Dr. Lynn D. Olson, an orthopedic surgeon who examined Alford on March 13, 1981, reported that Alford demonstrated significant degenerative changes in both the lumbar and cervical spines and had traumatic arthritis of the left knee, a condition which is progressive. Olson additionally noted that Alford could not tolerate heavy labor, long periods of standing or walking, or any activity requiring repetitive stooping, bending, or twisting. His exam additionally revealed neither neurological deficits nor significant decreases in his range of motion. Alford's reflexes, Olson added, were also normal.
Dr. James Carothers, conducted an orthopedic examination of Alford on March 28, 1981. He found that Alford's left knee demonstrated a full range of motion and that there was no rotary, medial, or lateral instability. Carothers, however, did find early degenerative joint disease in the medial compartment of Alford's left knee. Carothers further found no evidence of gross inflammation of any joint nor any evidence of sensory, motor or reflex abnormality. Alford's low back pain, Carothers opined, was simply mechanical and would respond to proper exercise, walking, and anti-inflammatory agents.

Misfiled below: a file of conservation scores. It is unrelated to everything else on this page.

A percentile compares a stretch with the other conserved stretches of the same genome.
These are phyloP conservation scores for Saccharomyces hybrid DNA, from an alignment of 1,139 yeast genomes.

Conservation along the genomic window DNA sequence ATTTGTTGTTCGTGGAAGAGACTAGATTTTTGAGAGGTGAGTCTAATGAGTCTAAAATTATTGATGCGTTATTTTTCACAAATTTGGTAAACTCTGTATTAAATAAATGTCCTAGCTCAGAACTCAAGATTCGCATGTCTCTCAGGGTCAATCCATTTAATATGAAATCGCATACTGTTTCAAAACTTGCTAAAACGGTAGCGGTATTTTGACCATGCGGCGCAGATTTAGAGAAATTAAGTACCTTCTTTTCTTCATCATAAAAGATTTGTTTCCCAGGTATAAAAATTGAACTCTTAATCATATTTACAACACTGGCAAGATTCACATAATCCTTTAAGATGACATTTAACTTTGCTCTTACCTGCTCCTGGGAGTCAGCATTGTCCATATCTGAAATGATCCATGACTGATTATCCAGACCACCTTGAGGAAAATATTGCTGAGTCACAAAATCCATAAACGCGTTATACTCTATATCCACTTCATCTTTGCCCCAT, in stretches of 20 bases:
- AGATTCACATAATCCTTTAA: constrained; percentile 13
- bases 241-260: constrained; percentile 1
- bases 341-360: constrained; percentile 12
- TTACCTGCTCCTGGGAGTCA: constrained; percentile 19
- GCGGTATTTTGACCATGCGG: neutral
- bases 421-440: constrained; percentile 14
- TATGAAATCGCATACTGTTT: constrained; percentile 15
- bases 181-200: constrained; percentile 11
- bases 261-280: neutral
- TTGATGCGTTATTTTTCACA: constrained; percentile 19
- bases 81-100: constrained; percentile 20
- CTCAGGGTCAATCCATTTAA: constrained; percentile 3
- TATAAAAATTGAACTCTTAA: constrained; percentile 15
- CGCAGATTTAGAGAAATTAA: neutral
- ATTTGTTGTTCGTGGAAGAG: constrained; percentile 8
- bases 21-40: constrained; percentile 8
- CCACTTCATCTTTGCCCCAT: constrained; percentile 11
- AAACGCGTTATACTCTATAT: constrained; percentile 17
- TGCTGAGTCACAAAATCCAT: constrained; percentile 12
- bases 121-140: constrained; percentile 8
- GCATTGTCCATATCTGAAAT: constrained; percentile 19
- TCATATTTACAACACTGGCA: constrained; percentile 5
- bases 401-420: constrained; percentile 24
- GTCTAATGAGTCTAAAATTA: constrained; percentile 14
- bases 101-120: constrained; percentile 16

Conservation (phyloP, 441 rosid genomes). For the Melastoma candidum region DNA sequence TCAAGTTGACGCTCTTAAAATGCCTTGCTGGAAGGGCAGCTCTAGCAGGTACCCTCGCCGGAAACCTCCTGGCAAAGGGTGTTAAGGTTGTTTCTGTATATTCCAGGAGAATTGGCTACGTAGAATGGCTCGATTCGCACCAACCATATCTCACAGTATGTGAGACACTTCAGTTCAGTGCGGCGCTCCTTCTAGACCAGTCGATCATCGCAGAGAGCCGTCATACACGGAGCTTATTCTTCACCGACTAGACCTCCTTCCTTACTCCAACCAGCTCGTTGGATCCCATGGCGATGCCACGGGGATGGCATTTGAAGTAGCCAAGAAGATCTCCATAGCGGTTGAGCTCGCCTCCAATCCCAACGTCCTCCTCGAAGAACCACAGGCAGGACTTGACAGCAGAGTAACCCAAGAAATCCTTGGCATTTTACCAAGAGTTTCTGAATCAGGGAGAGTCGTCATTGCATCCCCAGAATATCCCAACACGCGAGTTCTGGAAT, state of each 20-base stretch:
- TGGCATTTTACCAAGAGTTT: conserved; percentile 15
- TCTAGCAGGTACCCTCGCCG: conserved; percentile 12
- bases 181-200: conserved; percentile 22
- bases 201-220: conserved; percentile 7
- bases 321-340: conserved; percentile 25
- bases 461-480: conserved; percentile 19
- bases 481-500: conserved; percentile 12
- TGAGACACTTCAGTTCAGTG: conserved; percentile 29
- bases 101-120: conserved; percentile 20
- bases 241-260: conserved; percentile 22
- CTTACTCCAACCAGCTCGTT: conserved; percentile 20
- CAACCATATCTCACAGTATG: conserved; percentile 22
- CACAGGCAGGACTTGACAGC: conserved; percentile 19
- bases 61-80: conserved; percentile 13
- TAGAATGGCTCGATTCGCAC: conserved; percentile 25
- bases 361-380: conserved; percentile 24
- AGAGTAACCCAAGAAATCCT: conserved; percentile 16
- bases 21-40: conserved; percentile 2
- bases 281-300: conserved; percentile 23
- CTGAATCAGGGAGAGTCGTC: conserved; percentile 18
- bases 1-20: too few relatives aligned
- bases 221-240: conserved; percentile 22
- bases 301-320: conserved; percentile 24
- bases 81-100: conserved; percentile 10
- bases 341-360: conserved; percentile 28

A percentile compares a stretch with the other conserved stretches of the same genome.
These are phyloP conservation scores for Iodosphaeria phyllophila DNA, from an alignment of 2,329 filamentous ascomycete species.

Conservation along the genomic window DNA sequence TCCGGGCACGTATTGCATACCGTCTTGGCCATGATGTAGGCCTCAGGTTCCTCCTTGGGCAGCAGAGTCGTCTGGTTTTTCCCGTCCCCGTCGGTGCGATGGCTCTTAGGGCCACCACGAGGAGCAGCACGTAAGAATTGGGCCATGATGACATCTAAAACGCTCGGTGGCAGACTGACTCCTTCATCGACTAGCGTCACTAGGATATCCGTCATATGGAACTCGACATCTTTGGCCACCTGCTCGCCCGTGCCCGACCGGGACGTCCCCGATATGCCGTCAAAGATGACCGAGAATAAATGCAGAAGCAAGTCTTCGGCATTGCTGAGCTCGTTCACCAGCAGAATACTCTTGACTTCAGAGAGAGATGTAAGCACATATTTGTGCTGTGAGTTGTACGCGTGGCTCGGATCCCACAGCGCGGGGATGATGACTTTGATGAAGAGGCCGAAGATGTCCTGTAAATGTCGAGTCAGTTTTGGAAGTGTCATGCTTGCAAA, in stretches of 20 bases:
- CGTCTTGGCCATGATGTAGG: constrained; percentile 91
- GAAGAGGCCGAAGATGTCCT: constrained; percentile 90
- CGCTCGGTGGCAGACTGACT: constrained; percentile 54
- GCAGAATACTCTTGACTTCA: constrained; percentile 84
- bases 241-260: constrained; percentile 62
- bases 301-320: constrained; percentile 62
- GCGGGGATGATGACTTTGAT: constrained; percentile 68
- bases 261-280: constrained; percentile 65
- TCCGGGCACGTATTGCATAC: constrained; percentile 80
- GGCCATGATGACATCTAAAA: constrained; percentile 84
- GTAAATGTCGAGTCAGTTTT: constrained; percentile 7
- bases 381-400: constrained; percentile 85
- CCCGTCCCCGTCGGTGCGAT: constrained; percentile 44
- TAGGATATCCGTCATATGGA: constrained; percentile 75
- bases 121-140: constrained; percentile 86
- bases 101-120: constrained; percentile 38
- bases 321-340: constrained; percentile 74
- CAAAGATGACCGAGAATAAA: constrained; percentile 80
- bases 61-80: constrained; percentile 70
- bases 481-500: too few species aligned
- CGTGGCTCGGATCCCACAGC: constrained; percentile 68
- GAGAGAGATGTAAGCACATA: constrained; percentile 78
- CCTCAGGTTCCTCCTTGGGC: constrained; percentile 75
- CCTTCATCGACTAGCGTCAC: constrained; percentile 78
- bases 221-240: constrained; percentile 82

On the basis of this evidence, the Administrative Law Judge (ALJ) determined, on August 18, 1981, that Alford was not entitled to social security benefits at any time prior to May 30, 1981, since Alford, despite his mutiple impairments, could perform light-level work activity. The ALJ added that, on May 31, 1981, when Alford turned age fifty-five, he became "disabled" within the meaning of the Social Security Act and was entitled to a period of disability, to disability insurance benefits, and to supplemental security income benefits as of that date.